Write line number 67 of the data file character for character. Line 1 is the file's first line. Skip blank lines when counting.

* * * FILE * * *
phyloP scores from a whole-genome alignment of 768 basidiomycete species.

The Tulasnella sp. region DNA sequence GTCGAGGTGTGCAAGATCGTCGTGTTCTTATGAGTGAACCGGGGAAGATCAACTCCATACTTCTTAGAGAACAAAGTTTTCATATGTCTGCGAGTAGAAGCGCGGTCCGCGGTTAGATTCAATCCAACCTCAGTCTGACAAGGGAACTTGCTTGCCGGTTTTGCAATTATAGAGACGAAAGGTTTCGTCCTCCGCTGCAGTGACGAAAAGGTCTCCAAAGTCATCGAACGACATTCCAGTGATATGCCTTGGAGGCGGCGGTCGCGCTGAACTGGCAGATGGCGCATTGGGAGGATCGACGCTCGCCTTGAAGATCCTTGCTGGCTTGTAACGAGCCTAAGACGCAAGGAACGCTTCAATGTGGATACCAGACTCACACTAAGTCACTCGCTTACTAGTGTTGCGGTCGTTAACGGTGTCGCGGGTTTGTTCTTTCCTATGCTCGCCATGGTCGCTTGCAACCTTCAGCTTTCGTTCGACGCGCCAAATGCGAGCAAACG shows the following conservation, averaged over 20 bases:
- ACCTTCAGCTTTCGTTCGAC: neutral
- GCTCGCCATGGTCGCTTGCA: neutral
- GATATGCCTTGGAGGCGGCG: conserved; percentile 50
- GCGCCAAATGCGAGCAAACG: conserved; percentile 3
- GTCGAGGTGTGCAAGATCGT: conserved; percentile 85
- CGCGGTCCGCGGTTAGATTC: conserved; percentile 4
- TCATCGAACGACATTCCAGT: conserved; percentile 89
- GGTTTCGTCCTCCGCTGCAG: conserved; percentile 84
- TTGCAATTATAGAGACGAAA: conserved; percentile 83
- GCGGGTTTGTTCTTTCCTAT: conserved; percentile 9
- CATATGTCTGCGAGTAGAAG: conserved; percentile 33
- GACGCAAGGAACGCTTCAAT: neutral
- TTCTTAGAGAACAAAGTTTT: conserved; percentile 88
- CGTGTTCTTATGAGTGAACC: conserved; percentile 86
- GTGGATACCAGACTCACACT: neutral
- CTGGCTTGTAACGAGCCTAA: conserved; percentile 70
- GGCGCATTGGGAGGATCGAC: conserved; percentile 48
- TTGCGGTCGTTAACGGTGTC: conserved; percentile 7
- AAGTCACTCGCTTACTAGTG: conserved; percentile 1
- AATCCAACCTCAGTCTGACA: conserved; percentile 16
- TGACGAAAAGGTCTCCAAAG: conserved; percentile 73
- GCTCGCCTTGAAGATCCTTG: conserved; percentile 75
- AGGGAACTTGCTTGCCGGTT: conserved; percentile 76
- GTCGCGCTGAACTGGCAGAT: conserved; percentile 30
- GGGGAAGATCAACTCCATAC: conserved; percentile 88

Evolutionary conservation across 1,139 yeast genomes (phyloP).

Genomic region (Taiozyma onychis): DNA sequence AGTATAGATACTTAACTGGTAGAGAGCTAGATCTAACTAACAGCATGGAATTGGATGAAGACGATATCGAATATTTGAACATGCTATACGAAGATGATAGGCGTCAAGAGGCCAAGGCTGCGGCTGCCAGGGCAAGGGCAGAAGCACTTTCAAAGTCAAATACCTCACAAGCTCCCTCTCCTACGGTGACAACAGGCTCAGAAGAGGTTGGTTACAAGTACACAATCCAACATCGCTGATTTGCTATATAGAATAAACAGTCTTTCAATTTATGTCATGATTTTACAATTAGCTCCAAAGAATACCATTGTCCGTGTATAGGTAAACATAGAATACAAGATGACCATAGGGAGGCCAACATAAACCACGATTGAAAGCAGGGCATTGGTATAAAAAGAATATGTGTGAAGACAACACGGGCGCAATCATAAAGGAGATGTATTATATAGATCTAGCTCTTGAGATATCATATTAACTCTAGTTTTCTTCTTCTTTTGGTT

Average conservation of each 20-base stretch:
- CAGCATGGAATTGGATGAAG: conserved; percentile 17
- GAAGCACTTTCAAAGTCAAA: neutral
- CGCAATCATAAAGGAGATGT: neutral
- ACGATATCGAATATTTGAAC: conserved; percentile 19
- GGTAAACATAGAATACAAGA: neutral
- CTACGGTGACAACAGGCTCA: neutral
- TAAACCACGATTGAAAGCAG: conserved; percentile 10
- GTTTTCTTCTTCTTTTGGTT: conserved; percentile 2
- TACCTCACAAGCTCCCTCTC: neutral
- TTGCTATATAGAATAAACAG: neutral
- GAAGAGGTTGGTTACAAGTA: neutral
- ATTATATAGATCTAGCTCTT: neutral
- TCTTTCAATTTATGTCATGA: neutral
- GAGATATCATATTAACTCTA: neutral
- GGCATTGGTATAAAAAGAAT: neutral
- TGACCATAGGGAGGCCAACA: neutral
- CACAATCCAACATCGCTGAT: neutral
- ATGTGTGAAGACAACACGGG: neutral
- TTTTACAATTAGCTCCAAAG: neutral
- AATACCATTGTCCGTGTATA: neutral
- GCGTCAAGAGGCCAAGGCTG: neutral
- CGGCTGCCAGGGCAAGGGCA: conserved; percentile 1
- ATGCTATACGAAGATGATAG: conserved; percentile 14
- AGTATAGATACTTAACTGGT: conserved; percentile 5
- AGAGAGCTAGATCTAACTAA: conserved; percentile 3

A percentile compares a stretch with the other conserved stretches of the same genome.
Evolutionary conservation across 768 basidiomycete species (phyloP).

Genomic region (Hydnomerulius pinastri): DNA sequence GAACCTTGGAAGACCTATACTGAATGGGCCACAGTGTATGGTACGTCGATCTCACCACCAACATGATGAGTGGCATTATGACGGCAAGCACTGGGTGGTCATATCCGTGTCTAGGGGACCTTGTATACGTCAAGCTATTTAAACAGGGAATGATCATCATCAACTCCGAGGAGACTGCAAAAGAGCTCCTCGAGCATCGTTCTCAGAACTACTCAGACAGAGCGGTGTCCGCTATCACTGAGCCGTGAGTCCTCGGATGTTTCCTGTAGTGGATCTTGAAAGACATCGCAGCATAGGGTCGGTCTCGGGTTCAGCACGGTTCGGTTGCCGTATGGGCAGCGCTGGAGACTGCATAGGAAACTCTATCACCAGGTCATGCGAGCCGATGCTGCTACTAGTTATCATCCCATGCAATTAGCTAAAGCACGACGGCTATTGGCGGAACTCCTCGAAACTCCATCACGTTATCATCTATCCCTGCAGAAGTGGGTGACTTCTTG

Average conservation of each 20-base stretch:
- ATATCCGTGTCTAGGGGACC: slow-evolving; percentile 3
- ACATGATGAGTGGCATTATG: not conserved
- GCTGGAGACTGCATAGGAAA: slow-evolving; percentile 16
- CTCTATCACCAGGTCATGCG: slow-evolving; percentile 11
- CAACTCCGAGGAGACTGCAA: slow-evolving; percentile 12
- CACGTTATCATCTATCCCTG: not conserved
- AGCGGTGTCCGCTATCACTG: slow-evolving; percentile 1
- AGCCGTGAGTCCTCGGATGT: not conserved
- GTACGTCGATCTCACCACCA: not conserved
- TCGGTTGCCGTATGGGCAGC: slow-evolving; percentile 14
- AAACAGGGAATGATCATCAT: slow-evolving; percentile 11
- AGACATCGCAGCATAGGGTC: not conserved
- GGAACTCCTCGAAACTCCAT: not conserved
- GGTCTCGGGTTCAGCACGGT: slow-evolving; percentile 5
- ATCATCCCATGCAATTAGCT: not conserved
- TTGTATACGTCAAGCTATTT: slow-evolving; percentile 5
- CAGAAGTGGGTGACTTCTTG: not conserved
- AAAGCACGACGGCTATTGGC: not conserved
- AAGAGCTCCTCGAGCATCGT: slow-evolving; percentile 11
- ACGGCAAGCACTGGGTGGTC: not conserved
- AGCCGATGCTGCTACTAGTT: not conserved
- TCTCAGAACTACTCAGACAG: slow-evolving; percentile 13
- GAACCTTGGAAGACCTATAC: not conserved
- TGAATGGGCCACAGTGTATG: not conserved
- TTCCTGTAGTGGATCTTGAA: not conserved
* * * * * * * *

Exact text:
- AGCCGTGAGTCCTCGGATGT: not conserved